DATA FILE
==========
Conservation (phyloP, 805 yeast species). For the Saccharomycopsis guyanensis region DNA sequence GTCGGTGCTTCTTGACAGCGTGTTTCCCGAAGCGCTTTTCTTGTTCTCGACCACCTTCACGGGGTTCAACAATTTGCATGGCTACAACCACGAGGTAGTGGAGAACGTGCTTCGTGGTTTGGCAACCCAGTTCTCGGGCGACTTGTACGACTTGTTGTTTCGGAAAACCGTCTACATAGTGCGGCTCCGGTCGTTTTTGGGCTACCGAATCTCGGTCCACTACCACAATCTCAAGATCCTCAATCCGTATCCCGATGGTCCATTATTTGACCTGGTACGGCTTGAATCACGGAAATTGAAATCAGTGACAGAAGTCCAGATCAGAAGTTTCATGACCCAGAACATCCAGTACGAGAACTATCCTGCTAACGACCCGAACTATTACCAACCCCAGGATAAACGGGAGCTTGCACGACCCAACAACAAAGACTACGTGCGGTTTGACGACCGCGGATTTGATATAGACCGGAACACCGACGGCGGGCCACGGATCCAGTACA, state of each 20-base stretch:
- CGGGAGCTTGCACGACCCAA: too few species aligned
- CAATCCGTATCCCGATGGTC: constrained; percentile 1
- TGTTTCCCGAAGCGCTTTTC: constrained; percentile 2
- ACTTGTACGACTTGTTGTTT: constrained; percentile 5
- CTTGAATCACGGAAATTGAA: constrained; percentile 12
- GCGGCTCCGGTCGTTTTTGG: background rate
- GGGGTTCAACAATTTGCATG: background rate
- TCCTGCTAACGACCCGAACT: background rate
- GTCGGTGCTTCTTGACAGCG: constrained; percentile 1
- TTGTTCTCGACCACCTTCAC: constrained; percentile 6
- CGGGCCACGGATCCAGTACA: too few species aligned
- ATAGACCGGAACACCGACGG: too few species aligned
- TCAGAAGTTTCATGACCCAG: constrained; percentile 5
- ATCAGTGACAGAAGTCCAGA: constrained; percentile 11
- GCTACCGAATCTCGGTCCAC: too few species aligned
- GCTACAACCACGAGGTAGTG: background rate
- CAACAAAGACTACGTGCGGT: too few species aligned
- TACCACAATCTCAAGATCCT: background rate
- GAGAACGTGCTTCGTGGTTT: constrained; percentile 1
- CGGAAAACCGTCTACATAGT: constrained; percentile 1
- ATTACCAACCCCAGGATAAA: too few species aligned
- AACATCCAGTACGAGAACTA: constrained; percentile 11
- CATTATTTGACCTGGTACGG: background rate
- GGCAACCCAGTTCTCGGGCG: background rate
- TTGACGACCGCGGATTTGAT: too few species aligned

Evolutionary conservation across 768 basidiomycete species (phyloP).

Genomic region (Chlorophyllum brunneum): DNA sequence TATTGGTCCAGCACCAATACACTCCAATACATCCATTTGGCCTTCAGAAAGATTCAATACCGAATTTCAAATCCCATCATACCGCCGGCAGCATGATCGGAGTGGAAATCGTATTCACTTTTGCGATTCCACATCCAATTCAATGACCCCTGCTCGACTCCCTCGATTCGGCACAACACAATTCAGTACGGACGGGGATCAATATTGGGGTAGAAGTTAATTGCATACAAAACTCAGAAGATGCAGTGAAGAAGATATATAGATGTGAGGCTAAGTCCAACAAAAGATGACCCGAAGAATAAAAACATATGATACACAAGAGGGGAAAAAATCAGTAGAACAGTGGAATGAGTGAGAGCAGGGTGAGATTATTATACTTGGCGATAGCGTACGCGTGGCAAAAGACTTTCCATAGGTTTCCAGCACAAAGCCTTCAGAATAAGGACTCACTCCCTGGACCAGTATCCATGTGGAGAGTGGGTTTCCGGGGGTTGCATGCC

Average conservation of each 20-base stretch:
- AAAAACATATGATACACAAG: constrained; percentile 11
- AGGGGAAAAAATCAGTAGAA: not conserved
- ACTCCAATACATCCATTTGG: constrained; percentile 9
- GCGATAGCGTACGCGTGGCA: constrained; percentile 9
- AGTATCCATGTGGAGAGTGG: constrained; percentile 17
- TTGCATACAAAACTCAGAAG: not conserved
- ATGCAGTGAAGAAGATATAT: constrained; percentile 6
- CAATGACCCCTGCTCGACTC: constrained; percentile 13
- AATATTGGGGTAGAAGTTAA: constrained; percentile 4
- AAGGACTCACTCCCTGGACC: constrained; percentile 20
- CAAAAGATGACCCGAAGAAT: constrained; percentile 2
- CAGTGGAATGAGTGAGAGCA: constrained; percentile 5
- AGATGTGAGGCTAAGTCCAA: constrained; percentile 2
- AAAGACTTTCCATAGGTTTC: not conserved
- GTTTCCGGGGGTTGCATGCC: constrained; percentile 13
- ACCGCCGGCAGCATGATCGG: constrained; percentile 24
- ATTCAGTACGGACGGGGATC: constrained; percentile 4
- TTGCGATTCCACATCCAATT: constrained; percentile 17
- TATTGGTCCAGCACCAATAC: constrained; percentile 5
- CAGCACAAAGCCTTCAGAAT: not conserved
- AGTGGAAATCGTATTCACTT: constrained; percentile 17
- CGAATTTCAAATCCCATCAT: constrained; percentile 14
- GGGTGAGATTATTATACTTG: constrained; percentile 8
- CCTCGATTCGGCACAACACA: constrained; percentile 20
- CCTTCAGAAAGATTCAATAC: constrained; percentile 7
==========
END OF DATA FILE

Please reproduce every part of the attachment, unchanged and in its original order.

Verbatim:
Conservation (phyloP, 805 yeast species). For the Saccharomycopsis guyanensis region DNA sequence GTCGGTGCTTCTTGACAGCGTGTTTCCCGAAGCGCTTTTCTTGTTCTCGACCACCTTCACGGGGTTCAACAATTTGCATGGCTACAACCACGAGGTAGTGGAGAACGTGCTTCGTGGTTTGGCAACCCAGTTCTCGGGCGACTTGTACGACTTGTTGTTTCGGAAAACCGTCTACATAGTGCGGCTCCGGTCGTTTTTGGGCTACCGAATCTCGGTCCACTACCACAATCTCAAGATCCTCAATCCGTATCCCGATGGTCCATTATTTGACCTGGTACGGCTTGAATCACGGAAATTGAAATCAGTGACAGAAGTCCAGATCAGAAGTTTCATGACCCAGAACATCCAGTACGAGAACTATCCTGCTAACGACCCGAACTATTACCAACCCCAGGATAAACGGGAGCTTGCACGACCCAACAACAAAGACTACGTGCGGTTTGACGACCGCGGATTTGATATAGACCGGAACACCGACGGCGGGCCACGGATCCAGTACA, state of each 20-base stretch:
- CGGGAGCTTGCACGACCCAA: too few species aligned
- CAATCCGTATCCCGATGGTC: constrained; percentile 1
- TGTTTCCCGAAGCGCTTTTC: constrained; percentile 2
- ACTTGTACGACTTGTTGTTT: constrained; percentile 5
- CTTGAATCACGGAAATTGAA: constrained; percentile 12
- GCGGCTCCGGTCGTTTTTGG: background rate
- GGGGTTCAACAATTTGCATG: background rate
- TCCTGCTAACGACCCGAACT: background rate
- GTCGGTGCTTCTTGACAGCG: constrained; percentile 1
- TTGTTCTCGACCACCTTCAC: constrained; percentile 6
- CGGGCCACGGATCCAGTACA: too few species aligned
- ATAGACCGGAACACCGACGG: too few species aligned
- TCAGAAGTTTCATGACCCAG: constrained; percentile 5
- ATCAGTGACAGAAGTCCAGA: constrained; percentile 11
- GCTACCGAATCTCGGTCCAC: too few species aligned
- GCTACAACCACGAGGTAGTG: background rate
- CAACAAAGACTACGTGCGGT: too few species aligned
- TACCACAATCTCAAGATCCT: background rate
- GAGAACGTGCTTCGTGGTTT: constrained; percentile 1
- CGGAAAACCGTCTACATAGT: constrained; percentile 1
- ATTACCAACCCCAGGATAAA: too few species aligned
- AACATCCAGTACGAGAACTA: constrained; percentile 11
- CATTATTTGACCTGGTACGG: background rate
- GGCAACCCAGTTCTCGGGCG: background rate
- TTGACGACCGCGGATTTGAT: too few species aligned

Evolutionary conservation across 768 basidiomycete species (phyloP).

Genomic region (Chlorophyllum brunneum): DNA sequence TATTGGTCCAGCACCAATACACTCCAATACATCCATTTGGCCTTCAGAAAGATTCAATACCGAATTTCAAATCCCATCATACCGCCGGCAGCATGATCGGAGTGGAAATCGTATTCACTTTTGCGATTCCACATCCAATTCAATGACCCCTGCTCGACTCCCTCGATTCGGCACAACACAATTCAGTACGGACGGGGATCAATATTGGGGTAGAAGTTAATTGCATACAAAACTCAGAAGATGCAGTGAAGAAGATATATAGATGTGAGGCTAAGTCCAACAAAAGATGACCCGAAGAATAAAAACATATGATACACAAGAGGGGAAAAAATCAGTAGAACAGTGGAATGAGTGAGAGCAGGGTGAGATTATTATACTTGGCGATAGCGTACGCGTGGCAAAAGACTTTCCATAGGTTTCCAGCACAAAGCCTTCAGAATAAGGACTCACTCCCTGGACCAGTATCCATGTGGAGAGTGGGTTTCCGGGGGTTGCATGCC

Average conservation of each 20-base stretch:
- AAAAACATATGATACACAAG: constrained; percentile 11
- AGGGGAAAAAATCAGTAGAA: not conserved
- ACTCCAATACATCCATTTGG: constrained; percentile 9
- GCGATAGCGTACGCGTGGCA: constrained; percentile 9
- AGTATCCATGTGGAGAGTGG: constrained; percentile 17
- TTGCATACAAAACTCAGAAG: not conserved
- ATGCAGTGAAGAAGATATAT: constrained; percentile 6
- CAATGACCCCTGCTCGACTC: constrained; percentile 13
- AATATTGGGGTAGAAGTTAA: constrained; percentile 4
- AAGGACTCACTCCCTGGACC: constrained; percentile 20
- CAAAAGATGACCCGAAGAAT: constrained; percentile 2
- CAGTGGAATGAGTGAGAGCA: constrained; percentile 5
- AGATGTGAGGCTAAGTCCAA: constrained; percentile 2
- AAAGACTTTCCATAGGTTTC: not conserved
- GTTTCCGGGGGTTGCATGCC: constrained; percentile 13
- ACCGCCGGCAGCATGATCGG: constrained; percentile 24
- ATTCAGTACGGACGGGGATC: constrained; percentile 4
- TTGCGATTCCACATCCAATT: constrained; percentile 17
- TATTGGTCCAGCACCAATAC: constrained; percentile 5
- CAGCACAAAGCCTTCAGAAT: not conserved
- AGTGGAAATCGTATTCACTT: constrained; percentile 17
- CGAATTTCAAATCCCATCAT: constrained; percentile 14
- GGGTGAGATTATTATACTTG: constrained; percentile 8
- CCTCGATTCGGCACAACACA: constrained; percentile 20
- CCTTCAGAAAGATTCAATAC: constrained; percentile 7